Early Kentucky silver, often made from melted coins, has long been prized. Lacer said one of the most fun experiences in compiling the book was when several collectors brought more than $1 million worth of silver to her home to be photographed. Roughen was able to create images comparing large groups of work that had never been brought together before.

The book includes a section about one of Kentucky’s most famous products of the era: the long rifle. Kentucky rifles were not only accurate and dependable weapons; they often were highly decorated works of art.

Lacer and Howard said they hope their book will spark more public interest and scholarship in early Kentucky decorative arts.

“We just scratched the surface,” Lacer said. “We left out big collections we know about, and I can only imagine the ones we don’t know about. This is a lot bigger idea in our state than I ever dreamt.”

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Things will be hopping Friday night on Bryan Avenue

August 13, 2013

Looking for something to do Friday night?  The North Limestone Cultural Development Corp., which calls itself the NoLi CDC for short, is having the first of what it plans as a series of “Night Market” events Friday from 7 p.m. until midnight on that cut-through piece of Bryan Avenue between Limestone and Loudon avenues. The event is free and open to the public.

Devine Carama Wind Sync and other local music acts will perform between 7 p.m. and 10 p.m., after which the Lexington Film League will show the film, Koyaanisqatsi. There will be food from Bradford BBQ, ice cream from Crank & Boom and beer from West Sixth Brewery.

NoLi CDC describes the Night Market as, “A collaborative community pop-up event inspired by the concept of temporary urbanization. This process involves changing the dynamics of a specific space to further engage the community and foster relationships between local creatives and the public.”

Whatever. Sounds like fun. I’m going.

 


Whippoorwill Festival teaches skills for back-to-nature living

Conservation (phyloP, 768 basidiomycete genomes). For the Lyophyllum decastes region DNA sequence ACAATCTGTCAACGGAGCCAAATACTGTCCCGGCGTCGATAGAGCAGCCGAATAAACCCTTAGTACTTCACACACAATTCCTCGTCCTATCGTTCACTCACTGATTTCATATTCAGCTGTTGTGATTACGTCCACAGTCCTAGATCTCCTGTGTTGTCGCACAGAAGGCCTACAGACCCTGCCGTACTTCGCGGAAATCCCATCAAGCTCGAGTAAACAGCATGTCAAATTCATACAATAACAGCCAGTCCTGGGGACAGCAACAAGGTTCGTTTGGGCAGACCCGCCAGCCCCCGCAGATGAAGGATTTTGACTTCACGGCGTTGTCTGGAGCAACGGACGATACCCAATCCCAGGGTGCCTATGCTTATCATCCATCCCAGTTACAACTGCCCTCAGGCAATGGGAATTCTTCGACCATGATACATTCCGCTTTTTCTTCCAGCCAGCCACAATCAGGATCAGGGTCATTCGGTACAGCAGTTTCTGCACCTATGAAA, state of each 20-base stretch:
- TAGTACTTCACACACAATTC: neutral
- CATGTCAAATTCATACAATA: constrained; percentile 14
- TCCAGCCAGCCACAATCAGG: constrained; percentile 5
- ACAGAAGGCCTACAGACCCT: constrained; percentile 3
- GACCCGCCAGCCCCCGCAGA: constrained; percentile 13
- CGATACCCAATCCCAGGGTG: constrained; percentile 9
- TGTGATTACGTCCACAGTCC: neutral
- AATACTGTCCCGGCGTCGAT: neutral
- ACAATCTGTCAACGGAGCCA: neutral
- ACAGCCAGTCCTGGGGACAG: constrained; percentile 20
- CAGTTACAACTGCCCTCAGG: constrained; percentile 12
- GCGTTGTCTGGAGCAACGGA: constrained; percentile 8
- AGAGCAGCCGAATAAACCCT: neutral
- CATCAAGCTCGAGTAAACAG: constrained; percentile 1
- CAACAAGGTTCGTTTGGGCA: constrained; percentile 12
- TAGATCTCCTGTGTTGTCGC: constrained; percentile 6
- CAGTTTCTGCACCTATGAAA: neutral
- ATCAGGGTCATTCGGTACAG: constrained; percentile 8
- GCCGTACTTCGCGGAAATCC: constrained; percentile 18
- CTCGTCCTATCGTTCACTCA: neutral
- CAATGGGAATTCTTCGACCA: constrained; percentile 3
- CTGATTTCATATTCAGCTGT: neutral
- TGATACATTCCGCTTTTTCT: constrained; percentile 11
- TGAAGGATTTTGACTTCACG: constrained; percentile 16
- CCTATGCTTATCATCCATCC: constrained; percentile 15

July 16, 2013

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Dave Cooper, right, organizer of the Whippoorwill Festival last weekend near Berea, stirs a pot of pinto beans while Carol Judy, center, of the Clearkfork Community Institute in Eagan, Tenn., leads a workshop on roots and other non-timber forest products. Photos by Tom Eblen

 

BEREA — How do you describe the Whippoorwill Festival? It is part Scout camp, part folkways festival and part family reunion, straight out of the pages of the old Whole Earth Catalog.

However it’s described, the third annual event brought more than 300 people from across the region to rural Madison County last weekend. They came for 3½ days of camping, communal eating, conversation, education, music, dancing and fun in a family-friendly atmosphere.

“It attracts an eclectic, interesting group of people,” said organizer Dave Cooper of Lexington, an environmental activist and former mechanical engineer. “You put them all together and interesting things happen.”

The Whippoorwill Festival is held at HomeGrown HideAways, a 100-acre farm and eco-friendly campground west of Berea that is tucked away below tree-covered hills.

The festival is one of three that owners Nathan and Jessa Turner host each year. HomeGrown HideAway also has the PlayThink Movement & Flow Arts Festival in June and the Holler in the Holler music and arts festival, Aug. 9-11.

Most people came to the Whippoorwill Festival to learn “skills for earth-friendly living,” Cooper said. There were more than 75 classes and demonstrations.

Many classes harked back to Appalachia’s pre-industrial lifestyle and heritage: cooking and bread-making over an open fire, making soap from goats’ milk, beekeeping, composting, starting a fire without matches, making paper, banjo playing and ballad singing.

130712WhippoorwillFest-TE0006Johnny Faulkner, a retired archaeologist with the U.S. Forest Service at Red River Gorge, was teaching and demonstrating skills that Kentuckians were using long before the first white pioneers and settlers arrived.

He used a small billet made from a deer antler to chip or “knap” flint to make arrow and spear points for hunting. After he finished one, he showed me how they were attached to a spear made of native river cane and hurled at high speed with the help of a short stick called an “atlatl.”

“With that, they could throw a spear at 100 miles an hour,” he said. “I sure wouldn’t want to be hit by one.”

Norm Adkins of Richmond demonstrated a similar technique, but with materials beyond the traditional flint that Native Americans used. He had one bright green arrowhead he made from fiber optic plastic.

Other classes focused on food: oyster mushroom inoculation, hunting wild mushrooms, growing herbs and strawberries, making sauerkraut, growing nut trees, starting a community garden, composting, saving seeds and raising backyard chickens.

And still others were about skills for low-cost and back-to-nature living: basic bicycle and auto repair, wildflowers, spinning wool, knitting, making sandals and shoes, natural childbirth, stargazing through a telescope, hitchhiking and wilderness first aid.